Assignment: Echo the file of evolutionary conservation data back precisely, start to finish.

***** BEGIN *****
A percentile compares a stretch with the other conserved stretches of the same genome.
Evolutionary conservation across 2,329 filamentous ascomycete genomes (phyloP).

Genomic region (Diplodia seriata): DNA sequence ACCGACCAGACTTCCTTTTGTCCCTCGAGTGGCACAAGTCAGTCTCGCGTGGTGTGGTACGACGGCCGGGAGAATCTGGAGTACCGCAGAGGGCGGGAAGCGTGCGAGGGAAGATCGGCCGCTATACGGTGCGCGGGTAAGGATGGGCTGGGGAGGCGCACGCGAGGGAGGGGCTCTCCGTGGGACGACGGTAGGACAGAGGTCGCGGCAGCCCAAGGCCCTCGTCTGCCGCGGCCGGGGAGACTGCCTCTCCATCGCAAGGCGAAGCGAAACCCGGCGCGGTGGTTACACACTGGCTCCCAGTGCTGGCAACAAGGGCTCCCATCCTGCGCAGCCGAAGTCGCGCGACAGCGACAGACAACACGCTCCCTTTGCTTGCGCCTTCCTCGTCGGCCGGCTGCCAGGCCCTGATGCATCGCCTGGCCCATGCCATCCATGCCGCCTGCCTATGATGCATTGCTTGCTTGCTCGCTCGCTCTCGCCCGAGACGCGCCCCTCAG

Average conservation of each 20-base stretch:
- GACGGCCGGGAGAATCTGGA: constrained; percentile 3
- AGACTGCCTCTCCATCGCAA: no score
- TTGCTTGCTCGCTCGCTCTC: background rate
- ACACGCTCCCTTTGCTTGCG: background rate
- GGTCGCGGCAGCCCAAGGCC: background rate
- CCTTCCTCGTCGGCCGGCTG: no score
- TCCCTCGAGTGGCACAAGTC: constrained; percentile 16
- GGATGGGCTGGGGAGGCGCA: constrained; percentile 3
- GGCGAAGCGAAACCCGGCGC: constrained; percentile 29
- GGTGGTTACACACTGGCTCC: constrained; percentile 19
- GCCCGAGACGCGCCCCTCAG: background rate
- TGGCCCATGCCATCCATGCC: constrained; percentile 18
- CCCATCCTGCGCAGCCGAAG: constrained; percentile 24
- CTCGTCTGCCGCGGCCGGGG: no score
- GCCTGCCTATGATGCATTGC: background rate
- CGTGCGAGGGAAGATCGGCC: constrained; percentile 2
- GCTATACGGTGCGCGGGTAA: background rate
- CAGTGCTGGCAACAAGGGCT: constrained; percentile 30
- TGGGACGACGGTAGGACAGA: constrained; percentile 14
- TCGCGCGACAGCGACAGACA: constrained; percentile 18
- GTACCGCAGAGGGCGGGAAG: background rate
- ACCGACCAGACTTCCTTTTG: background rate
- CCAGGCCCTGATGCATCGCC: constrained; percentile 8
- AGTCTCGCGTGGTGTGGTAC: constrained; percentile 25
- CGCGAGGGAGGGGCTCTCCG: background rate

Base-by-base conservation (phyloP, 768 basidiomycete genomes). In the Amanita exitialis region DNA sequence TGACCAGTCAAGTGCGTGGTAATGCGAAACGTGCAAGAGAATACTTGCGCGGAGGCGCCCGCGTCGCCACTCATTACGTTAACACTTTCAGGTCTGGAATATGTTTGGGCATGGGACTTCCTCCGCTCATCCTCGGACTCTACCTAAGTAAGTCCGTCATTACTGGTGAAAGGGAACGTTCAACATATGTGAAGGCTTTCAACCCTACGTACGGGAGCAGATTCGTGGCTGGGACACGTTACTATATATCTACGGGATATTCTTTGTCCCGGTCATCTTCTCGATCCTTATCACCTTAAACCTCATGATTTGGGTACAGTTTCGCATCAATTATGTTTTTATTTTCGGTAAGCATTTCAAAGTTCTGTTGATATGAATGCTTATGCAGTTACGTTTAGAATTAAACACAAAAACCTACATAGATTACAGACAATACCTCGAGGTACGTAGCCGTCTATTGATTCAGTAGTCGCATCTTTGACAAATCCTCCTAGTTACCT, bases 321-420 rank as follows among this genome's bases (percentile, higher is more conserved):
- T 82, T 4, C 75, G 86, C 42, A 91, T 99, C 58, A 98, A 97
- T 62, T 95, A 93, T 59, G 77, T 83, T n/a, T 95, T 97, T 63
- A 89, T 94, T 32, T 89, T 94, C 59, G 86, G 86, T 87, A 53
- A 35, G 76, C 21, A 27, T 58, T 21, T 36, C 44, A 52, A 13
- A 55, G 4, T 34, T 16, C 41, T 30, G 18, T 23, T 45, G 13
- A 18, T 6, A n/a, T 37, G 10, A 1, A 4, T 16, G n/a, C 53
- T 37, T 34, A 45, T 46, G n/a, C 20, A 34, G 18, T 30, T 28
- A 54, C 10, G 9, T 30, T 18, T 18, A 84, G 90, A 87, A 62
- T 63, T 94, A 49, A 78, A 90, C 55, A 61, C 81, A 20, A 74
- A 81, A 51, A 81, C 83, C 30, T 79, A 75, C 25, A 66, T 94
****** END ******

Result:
A percentile compares a stretch with the other conserved stretches of the same genome.
Evolutionary conservation across 2,329 filamentous ascomycete genomes (phyloP).

Genomic region (Diplodia seriata): DNA sequence ACCGACCAGACTTCCTTTTGTCCCTCGAGTGGCACAAGTCAGTCTCGCGTGGTGTGGTACGACGGCCGGGAGAATCTGGAGTACCGCAGAGGGCGGGAAGCGTGCGAGGGAAGATCGGCCGCTATACGGTGCGCGGGTAAGGATGGGCTGGGGAGGCGCACGCGAGGGAGGGGCTCTCCGTGGGACGACGGTAGGACAGAGGTCGCGGCAGCCCAAGGCCCTCGTCTGCCGCGGCCGGGGAGACTGCCTCTCCATCGCAAGGCGAAGCGAAACCCGGCGCGGTGGTTACACACTGGCTCCCAGTGCTGGCAACAAGGGCTCCCATCCTGCGCAGCCGAAGTCGCGCGACAGCGACAGACAACACGCTCCCTTTGCTTGCGCCTTCCTCGTCGGCCGGCTGCCAGGCCCTGATGCATCGCCTGGCCCATGCCATCCATGCCGCCTGCCTATGATGCATTGCTTGCTTGCTCGCTCGCTCTCGCCCGAGACGCGCCCCTCAG

Average conservation of each 20-base stretch:
- GACGGCCGGGAGAATCTGGA: constrained; percentile 3
- AGACTGCCTCTCCATCGCAA: no score
- TTGCTTGCTCGCTCGCTCTC: background rate
- ACACGCTCCCTTTGCTTGCG: background rate
- GGTCGCGGCAGCCCAAGGCC: background rate
- CCTTCCTCGTCGGCCGGCTG: no score
- TCCCTCGAGTGGCACAAGTC: constrained; percentile 16
- GGATGGGCTGGGGAGGCGCA: constrained; percentile 3
- GGCGAAGCGAAACCCGGCGC: constrained; percentile 29
- GGTGGTTACACACTGGCTCC: constrained; percentile 19
- GCCCGAGACGCGCCCCTCAG: background rate
- TGGCCCATGCCATCCATGCC: constrained; percentile 18
- CCCATCCTGCGCAGCCGAAG: constrained; percentile 24
- CTCGTCTGCCGCGGCCGGGG: no score
- GCCTGCCTATGATGCATTGC: background rate
- CGTGCGAGGGAAGATCGGCC: constrained; percentile 2
- GCTATACGGTGCGCGGGTAA: background rate
- CAGTGCTGGCAACAAGGGCT: constrained; percentile 30
- TGGGACGACGGTAGGACAGA: constrained; percentile 14
- TCGCGCGACAGCGACAGACA: constrained; percentile 18
- GTACCGCAGAGGGCGGGAAG: background rate
- ACCGACCAGACTTCCTTTTG: background rate
- CCAGGCCCTGATGCATCGCC: constrained; percentile 8
- AGTCTCGCGTGGTGTGGTAC: constrained; percentile 25
- CGCGAGGGAGGGGCTCTCCG: background rate

Base-by-base conservation (phyloP, 768 basidiomycete genomes). In the Amanita exitialis region DNA sequence TGACCAGTCAAGTGCGTGGTAATGCGAAACGTGCAAGAGAATACTTGCGCGGAGGCGCCCGCGTCGCCACTCATTACGTTAACACTTTCAGGTCTGGAATATGTTTGGGCATGGGACTTCCTCCGCTCATCCTCGGACTCTACCTAAGTAAGTCCGTCATTACTGGTGAAAGGGAACGTTCAACATATGTGAAGGCTTTCAACCCTACGTACGGGAGCAGATTCGTGGCTGGGACACGTTACTATATATCTACGGGATATTCTTTGTCCCGGTCATCTTCTCGATCCTTATCACCTTAAACCTCATGATTTGGGTACAGTTTCGCATCAATTATGTTTTTATTTTCGGTAAGCATTTCAAAGTTCTGTTGATATGAATGCTTATGCAGTTACGTTTAGAATTAAACACAAAAACCTACATAGATTACAGACAATACCTCGAGGTACGTAGCCGTCTATTGATTCAGTAGTCGCATCTTTGACAAATCCTCCTAGTTACCT, bases 321-420 rank as follows among this genome's bases (percentile, higher is more conserved):
- T 82, T 4, C 75, G 86, C 42, A 91, T 99, C 58, A 98, A 97
- T 62, T 95, A 93, T 59, G 77, T 83, T n/a, T 95, T 97, T 63
- A 89, T 94, T 32, T 89, T 94, C 59, G 86, G 86, T 87, A 53
- A 35, G 76, C 21, A 27, T 58, T 21, T 36, C 44, A 52, A 13
- A 55, G 4, T 34, T 16, C 41, T 30, G 18, T 23, T 45, G 13
- A 18, T 6, A n/a, T 37, G 10, A 1, A 4, T 16, G n/a, C 53
- T 37, T 34, A 45, T 46, G n/a, C 20, A 34, G 18, T 30, T 28
- A 54, C 10, G 9, T 30, T 18, T 18, A 84, G 90, A 87, A 62
- T 63, T 94, A 49, A 78, A 90, C 55, A 61, C 81, A 20, A 74
- A 81, A 51, A 81, C 83, C 30, T 79, A 75, C 25, A 66, T 94